Fittipaldi column: Running with the big boys on IndyCar debut

In his latest Motorsport.com column, Pietro Fittipaldi talks you through his competitive IndyCar debut and his first-ever single-seater race on an oval track at Phoenix.

Fittipaldi column: Running with the big boys on IndyCar debut

Last weekend I made my IndyCar debut at Phoenix, on the ISM Raceway oval track.

We had three days of testing in February at the track and I used those to get up to speed, learn as much as I could and that is what prepared me the most.

I had some oval experience in the past when I raced Late Models in NASCAR in 2011 and 2012, but it was very different. I only drove a NASCAR on half-mile tracks, very short ovals.

In an open-wheel car, you are going super-high speed and compared to the NASCAR you have to be a lot more precise. In NASCAR, the car is heavier, you can hustle the car more. You don't want to be hustling an IndyCar on an oval, or most likely you're gonna crash very soon.

I have a lot of family members with experience in IndyCar and on ovals and going into the weekend I had my grandfather [Emerson], my cousin Christian, my uncle Max Papis speak to me.

I also had a good friend of mine Oriol Servia, who raced in IndyCar in the past and will drive in the Indy 500 this year, come, help out and coach. It was really good to have him there and get me up to speed with all the procedures of an IndyCar race weekend.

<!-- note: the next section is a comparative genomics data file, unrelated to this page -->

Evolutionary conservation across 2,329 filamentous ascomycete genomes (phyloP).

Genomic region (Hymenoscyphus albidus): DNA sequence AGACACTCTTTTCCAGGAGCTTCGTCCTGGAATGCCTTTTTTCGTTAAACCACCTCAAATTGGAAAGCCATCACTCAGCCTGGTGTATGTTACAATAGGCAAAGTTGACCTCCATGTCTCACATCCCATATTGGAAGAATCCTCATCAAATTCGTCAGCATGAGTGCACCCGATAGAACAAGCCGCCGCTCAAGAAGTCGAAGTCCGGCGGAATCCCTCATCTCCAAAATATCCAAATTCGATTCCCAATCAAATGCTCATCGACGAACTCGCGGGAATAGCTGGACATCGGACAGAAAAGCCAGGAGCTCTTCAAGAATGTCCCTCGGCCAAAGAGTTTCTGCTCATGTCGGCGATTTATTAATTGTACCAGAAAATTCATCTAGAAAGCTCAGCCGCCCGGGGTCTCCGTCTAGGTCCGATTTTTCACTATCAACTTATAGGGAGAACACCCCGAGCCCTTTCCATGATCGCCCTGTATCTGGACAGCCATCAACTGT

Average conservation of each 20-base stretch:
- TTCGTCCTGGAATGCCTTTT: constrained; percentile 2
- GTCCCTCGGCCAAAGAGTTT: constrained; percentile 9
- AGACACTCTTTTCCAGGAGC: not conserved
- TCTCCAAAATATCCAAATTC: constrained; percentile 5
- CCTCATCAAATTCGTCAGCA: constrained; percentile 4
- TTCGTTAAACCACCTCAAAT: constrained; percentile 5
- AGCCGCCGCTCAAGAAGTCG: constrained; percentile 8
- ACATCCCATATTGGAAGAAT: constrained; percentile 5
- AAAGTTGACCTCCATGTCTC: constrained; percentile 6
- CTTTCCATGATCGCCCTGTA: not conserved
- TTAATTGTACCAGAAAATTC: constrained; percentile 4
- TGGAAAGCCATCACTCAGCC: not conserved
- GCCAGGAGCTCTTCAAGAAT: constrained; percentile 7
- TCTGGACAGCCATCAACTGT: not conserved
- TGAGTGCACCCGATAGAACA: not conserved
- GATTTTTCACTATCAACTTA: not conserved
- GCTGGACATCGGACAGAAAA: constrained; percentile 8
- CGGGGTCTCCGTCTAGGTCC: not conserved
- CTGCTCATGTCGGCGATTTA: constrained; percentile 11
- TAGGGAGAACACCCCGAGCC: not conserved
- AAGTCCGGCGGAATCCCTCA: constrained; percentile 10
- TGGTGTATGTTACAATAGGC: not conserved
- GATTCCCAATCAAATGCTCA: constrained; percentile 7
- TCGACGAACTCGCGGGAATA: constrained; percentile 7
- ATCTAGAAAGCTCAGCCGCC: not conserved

Pietro Fittipaldi, Dale Coyne Racing with Vasser-Sullivan Honda

Pietro Fittipaldi, Dale Coyne Racing with Vasser-Sullivan Honda

Photo by: Scott R LePage / LAT Images

I also really enjoyed working with my Dale Coyne Racing team, especially my engineer Michael Cannon. He's doing a great job in general just to get me up to speed because it is a very different mentality from Europe to US racing.

You make a lot more changes in the setup in IndyCar than you would do in Europe. Setting up the car for ovals is very different because you only turn in one side and you have a banked track. The right-side tyres are usually bigger than the left-side tyres.

Usually, on a road course, you would change things together, if you make a front spring change you change both the left and right spring together so they have the same stiffness.

On the ovals, it is a lot more fine-tuning because you don't change both the front springs. You don't look at it as front and rear; you look at it as left-front, right-front, right-rear, left-rear.

The car is unbalanced with weight; down the straight you're always turning a little bit to the right because of how the car is set up and the imbalance of the tyres.

The weekend was very difficult because the track changed a lot since February. It was a lot hotter, the temperatures were off the scale.

Going into the weekend on Friday, you have one 60-minute practice session, during which you only have two or three runs because nobody wants to go out in the beginning when the track is dirty.

When you end up going out you only get about 30 minutes of running and you go straight into qualifying. But qualifying was very good, as I took 10th place and my teammate Sebastien Bourdais was on pole.

I was the fifth car to go out and the temperatures were going down, but I never really knew how fast the track was. I didn't have time to find out, I had to go straight out and do two laps and box and that is the qualifying. Everything happens a lot quicker.